- Have a family member or friend make you one of the items above or you have it made for your parents. A particularly skilled seamstress could incorporate a rising sun or other FFA emblems into the pillow.

- Save it for a sibling or relative to use when they get into FFA. I'm sure seeing your name on a jacket will bring back stories of your misadventures in the chapter.

- Donate it back to the chapter to use. As I mentioned, they never have enough.

For Parents, FFA Alumni, or Friends of the FFA - Consider some of the options above. I encourage you to not only donate any jackets you have at home back to the chapter, but provide some history to go with the jacket. The advisor, what sort of activities the student participated in, and any stories that go along with it. If you run across one at a yard sale, thrift store, or have a friend giving one away don't assume it will be properly taken care of. However, don't risk life and limb just to acquire it. The older jackets have tons of history and are valued by the chapter, so do try to acquire them without breaking the bank and get them disposed of properly or commemorated in some way for the chapter.

 If you have any more ideas or suggestions about what to do with forgotten FFA jackets please email me at brian@onelessthing.net or post in the comments below.

 

 



4 Responses

Brian
Brian

February 20, 2018

Hey Nathan -

It depends on how your school and classmates feel about it. There are some that feel only students in school should wear it and only with official dress. When I grew up, it was a jacket. Yeah the officers dressed up and wore it, but when we felt like wearing it we did. It’s your jacket so wear it. Just remember, whatever you do with the jacket on reflects on all of us. So make sure you represent FFA well when you have the jacket on.

Congrats on graduating. We wish you much success in life,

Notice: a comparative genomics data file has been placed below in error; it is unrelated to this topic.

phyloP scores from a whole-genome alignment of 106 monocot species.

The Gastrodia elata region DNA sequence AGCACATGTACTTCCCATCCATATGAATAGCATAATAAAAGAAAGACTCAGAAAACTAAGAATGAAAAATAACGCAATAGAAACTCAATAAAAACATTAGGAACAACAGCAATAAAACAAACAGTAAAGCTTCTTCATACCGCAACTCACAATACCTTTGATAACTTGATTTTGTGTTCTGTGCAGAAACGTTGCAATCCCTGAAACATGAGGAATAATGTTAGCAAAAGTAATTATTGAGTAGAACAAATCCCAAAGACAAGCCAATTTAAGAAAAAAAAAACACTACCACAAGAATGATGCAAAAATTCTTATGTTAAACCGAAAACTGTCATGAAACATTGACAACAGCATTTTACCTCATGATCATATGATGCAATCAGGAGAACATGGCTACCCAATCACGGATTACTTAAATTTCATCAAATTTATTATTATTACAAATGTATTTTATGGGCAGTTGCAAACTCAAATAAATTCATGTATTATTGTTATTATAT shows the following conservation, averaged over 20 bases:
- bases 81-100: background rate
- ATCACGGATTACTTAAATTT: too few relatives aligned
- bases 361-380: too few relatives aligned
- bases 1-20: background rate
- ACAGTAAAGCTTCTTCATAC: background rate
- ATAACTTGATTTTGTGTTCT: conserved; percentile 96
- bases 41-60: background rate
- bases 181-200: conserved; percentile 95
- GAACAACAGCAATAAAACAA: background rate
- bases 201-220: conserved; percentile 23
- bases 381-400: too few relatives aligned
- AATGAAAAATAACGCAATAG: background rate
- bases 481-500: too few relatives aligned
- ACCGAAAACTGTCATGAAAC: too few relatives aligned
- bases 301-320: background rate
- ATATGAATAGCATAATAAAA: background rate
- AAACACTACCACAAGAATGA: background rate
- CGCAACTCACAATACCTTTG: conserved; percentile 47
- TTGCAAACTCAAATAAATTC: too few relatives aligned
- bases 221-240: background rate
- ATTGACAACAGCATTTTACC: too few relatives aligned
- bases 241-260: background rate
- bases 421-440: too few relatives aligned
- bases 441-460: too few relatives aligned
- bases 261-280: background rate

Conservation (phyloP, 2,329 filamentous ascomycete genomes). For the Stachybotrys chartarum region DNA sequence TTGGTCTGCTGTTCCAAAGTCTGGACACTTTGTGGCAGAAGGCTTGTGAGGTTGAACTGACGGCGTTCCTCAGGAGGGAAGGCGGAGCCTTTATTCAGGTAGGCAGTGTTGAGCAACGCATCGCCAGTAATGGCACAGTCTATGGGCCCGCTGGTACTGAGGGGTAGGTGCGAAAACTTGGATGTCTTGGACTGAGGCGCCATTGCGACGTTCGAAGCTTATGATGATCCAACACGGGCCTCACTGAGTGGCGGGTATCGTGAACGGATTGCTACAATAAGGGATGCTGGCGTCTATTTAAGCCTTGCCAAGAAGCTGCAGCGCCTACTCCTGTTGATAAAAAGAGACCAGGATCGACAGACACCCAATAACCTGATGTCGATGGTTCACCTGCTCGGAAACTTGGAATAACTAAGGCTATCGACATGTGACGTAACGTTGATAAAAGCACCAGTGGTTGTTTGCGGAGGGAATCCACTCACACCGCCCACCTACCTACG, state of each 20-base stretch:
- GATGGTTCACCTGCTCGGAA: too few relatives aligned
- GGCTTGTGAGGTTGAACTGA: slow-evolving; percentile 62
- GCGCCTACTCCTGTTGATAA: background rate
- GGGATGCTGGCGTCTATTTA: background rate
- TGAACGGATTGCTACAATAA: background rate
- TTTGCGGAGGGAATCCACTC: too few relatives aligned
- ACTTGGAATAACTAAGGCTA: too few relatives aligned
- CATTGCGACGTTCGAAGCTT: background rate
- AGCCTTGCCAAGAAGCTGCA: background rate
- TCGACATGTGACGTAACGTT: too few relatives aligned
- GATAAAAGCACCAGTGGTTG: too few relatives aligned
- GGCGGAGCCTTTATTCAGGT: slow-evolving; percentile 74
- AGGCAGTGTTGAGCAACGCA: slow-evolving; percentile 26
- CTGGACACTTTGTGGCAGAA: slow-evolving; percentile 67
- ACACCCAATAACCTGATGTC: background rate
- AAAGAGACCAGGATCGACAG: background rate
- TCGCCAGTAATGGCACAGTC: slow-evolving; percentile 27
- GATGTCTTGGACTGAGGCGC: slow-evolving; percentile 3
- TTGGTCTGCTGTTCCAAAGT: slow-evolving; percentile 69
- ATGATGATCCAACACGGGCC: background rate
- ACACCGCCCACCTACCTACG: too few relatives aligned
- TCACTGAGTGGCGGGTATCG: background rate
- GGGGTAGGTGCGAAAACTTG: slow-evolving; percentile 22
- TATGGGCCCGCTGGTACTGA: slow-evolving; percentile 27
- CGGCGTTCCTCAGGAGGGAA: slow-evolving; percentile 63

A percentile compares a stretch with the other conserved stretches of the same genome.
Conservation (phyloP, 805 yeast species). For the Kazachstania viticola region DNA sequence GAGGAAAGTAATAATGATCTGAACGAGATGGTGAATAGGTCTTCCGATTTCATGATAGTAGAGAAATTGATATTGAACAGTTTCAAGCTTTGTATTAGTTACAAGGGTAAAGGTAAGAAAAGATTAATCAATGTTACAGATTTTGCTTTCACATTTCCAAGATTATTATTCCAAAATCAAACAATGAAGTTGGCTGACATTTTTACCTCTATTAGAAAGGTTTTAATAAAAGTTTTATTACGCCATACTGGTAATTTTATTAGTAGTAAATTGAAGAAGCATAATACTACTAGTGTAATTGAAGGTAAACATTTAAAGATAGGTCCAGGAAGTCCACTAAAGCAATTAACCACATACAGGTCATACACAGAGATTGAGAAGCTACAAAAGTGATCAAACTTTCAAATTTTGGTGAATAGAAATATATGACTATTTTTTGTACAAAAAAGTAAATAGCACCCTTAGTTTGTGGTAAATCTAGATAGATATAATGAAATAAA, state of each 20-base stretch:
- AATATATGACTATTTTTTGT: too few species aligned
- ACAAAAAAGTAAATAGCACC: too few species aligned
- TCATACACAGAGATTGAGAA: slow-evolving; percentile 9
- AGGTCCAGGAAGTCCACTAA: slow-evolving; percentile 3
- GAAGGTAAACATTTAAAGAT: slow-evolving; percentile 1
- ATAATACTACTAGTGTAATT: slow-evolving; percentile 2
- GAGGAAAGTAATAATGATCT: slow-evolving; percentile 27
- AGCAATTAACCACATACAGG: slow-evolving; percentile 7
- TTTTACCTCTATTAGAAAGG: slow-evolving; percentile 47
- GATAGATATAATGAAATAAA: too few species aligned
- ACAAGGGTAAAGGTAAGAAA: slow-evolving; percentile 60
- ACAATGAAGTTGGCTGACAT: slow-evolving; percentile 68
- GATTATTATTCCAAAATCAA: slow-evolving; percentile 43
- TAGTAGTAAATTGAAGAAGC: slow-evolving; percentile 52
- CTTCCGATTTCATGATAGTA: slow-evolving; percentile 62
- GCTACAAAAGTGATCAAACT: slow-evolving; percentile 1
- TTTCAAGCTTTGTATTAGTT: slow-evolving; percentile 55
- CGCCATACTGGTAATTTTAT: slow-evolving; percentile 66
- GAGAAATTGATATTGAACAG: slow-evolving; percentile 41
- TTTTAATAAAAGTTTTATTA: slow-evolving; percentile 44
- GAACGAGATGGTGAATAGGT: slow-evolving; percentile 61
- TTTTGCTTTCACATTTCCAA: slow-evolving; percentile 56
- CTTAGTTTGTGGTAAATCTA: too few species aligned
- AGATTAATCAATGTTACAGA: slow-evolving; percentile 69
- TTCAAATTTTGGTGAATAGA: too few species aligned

Brian

Nathan stockdale
Nathan stockdale

February 09, 2018

Im about to graduate hightschool in a couple months . do you feel it would be wrong to wear my trusty blue jacket without OD ( i simply couldnt wear OD everyday it would be silly)

Brian
Brian

January 31, 2018

Hey Margaret -

Check with the company that sews on the lettering. They handle thousands of jackets each year and probably know of someone who can do that work. Your friend may consider locating a new jacket, perhaps through the local chapter and transfer the emblem to the new jacket. The original jacket I’m sure has a lot of sentimental value, but that size jump means adding a few panels of material and it’ll be difficult to match up 40 year old fabric to what they produce now. The pillow or some sort of shadow box may be the next best thing. Good luck!

Brian

Margaret Bond
Margaret Bond

January 23, 2018

My friend still has his original FFA jacket from 1982, it is well loved tattered and torn, but not on the emblem. My question to you is do you know a company or an individual whom can restore the vintage jacket as best as possible. But here’s the clincher the jacket is a size M, but my friend is now an 3xL. Any help or suggestions is greatly welcomed.